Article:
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< Back to question Should Catalonia become independent? Show more Show less

Catalonia is a region in the northeast corner of Spain and is home to Barcelona, the region’s capital. The question of Catalan independence has been a part of Spanish politics for at least three centuries. Since the 1970s, Catalans have been in conflict with the Spanish government and within themselves about becoming an independent country. The question of Catalan independence is central to Spain’s politics and has been polarizing public opinion even further since the 2010s. The demand for Catalan independence has risen greatly in the past few years, to the disappointment of the Spanish government. Is the Catalan drive for independence justified, and is independence feasible?

Yes, Catalonia should become independent Show more Show less

History, culture, politics, and economics influence separatists' and Catalan nationalists' drive for independence from Spain.
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Catalonia can support itself as a nation

Catalonia has the societal, governmental, and economic infrastructure to support itself as a nation. Catalonia can govern themselves better than Spain does.
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The Argument

The Catalan people can govern themselves better without Spain’s help. Catalonia already has its own central government based in Barcelona, with the necessary parliament buildings, as well as its own police force, schools, and health care system. [1] According to a government researched white paper released by the Catalan regional government, much of the infrastructure, legal framework, and bureaucracy needed to secede have already been created under the 2006 Statue of Autonomy. Although new systems would still have to be put in place, Catalonia already has most of the structures needed for any interim period that would follow a formal declaration of independence. In 2013, CATN, an advisory council made up of legal and technical experts produced detailed advice to ensure Catalonia is prepared for any split. [2] The economic gain from no longer losing 8% of its GDP to the Spanish government, would be more than enough to improve infrastructure and services. With the extra money in tax revenues that independence would create, existing infrastructure could also be drastically improved, and the issues that stem from a bureaucracy -heavy government in Madrid could be eradicated. Spain has been actively attempting to recentralize and has underspent on infrastructure in Catalonia. Catalonia is already semi-autonomous and has most of the necessary infrastructure it needs to be an independent nation. The quality of this infrastructure will only be improved by a break from Spain. [3]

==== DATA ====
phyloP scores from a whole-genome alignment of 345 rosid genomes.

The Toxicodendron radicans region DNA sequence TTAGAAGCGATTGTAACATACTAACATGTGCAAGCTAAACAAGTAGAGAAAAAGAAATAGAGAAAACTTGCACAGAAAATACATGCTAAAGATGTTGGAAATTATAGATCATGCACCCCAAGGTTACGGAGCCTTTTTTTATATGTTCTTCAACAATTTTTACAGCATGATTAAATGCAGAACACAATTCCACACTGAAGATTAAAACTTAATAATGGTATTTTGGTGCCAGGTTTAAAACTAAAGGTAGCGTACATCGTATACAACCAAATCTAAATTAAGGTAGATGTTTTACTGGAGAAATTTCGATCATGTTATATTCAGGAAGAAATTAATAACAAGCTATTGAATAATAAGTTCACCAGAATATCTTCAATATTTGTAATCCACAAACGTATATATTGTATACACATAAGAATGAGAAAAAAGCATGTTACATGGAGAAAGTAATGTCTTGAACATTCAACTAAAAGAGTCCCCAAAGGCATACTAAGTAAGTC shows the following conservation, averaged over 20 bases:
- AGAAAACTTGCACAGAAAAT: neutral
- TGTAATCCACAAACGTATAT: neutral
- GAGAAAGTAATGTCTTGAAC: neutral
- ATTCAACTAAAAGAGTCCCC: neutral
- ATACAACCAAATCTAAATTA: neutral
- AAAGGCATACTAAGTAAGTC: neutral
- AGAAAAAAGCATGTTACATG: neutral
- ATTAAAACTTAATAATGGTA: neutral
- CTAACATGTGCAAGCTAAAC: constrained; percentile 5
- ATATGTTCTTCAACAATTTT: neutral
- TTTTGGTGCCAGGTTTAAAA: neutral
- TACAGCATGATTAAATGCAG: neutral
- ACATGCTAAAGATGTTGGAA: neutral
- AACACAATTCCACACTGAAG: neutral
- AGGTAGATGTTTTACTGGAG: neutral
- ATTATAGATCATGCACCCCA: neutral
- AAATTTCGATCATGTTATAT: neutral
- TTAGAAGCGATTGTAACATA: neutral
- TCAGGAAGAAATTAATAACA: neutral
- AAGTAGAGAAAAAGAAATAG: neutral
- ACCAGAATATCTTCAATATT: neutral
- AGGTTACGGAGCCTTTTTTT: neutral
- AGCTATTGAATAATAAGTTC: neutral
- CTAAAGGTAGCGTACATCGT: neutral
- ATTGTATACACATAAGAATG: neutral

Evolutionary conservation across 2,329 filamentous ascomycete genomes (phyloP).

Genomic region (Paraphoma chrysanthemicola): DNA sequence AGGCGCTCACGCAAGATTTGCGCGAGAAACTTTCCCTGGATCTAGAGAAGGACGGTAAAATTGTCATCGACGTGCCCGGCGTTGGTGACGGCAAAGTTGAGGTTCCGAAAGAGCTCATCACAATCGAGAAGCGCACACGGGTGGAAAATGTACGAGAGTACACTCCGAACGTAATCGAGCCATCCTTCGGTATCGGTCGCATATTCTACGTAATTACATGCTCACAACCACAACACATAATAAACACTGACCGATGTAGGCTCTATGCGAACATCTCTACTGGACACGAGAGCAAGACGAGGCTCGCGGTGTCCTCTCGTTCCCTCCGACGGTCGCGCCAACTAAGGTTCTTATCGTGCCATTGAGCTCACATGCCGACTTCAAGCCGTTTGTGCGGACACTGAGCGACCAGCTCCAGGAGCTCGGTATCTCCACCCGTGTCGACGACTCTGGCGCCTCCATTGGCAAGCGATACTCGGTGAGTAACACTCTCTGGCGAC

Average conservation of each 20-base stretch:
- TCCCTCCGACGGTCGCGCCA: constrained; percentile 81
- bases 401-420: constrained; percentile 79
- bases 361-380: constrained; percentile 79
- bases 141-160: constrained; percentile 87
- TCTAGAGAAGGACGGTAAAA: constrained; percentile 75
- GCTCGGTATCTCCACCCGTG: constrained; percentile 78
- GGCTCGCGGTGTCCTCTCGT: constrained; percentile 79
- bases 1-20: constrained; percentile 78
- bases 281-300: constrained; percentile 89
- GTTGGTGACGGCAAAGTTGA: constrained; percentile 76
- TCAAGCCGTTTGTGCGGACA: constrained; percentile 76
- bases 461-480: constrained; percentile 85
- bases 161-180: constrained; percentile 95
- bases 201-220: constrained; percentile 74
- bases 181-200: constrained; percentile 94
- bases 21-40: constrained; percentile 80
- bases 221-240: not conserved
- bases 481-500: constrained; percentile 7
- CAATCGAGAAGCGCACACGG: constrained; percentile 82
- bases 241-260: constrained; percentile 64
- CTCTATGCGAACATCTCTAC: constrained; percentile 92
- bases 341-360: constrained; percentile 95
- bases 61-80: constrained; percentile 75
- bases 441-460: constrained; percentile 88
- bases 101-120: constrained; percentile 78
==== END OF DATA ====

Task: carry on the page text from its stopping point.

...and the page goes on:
Counter arguments

Almost all calculations done on the viability of Catalonia as an independent state discount the possibility of a drop in GDP caused by the changeover. Catalan nationalists cherry-pick economists who agree with them, but some financial institutions have estimated Catalonia could lose up to 37 billion euros if they break with Spain. [4] Catalan separatists have not factored in the debt they would have to pay back to Spain, the cost of a Spain-Catalan border on export revenue, and whether or not they would become a member of the EU. The central government has listened to Catalonia's complaints about the deficit in infrastructure spending and agreed to do more to ratify the problem. An extra 4 billion euros has been promised to fund the Catalan rail network. [5] Claims that Catalonia will run their own institutions better than Madrid on the basis that Madrid has recentralized local government are false. Although the Spanish government has interfered in the region, Spain is still one of the most decentralized countries in the world according to the OECD. [4] Catalonia already does run itself. A bid for independence is both expensive and unnecessary. Complaints about infrastructure spending have been heard and addressed.


[P1] Catalonia is already largely autonomous and has many of the institutions it needs to be independent already. [P2] Catalonia will no longer lose tax revenue supporting the rest of Spain, which will provide extra funds for infrastructure and services. [C] Catalonia can support itself better as an independent state.

Rejecting the premises

[P2] Catalan separatists have underestimated the cost of independence.




This page was last edited on Wednesday, 16 Sep 2020 at 19:17 UTC


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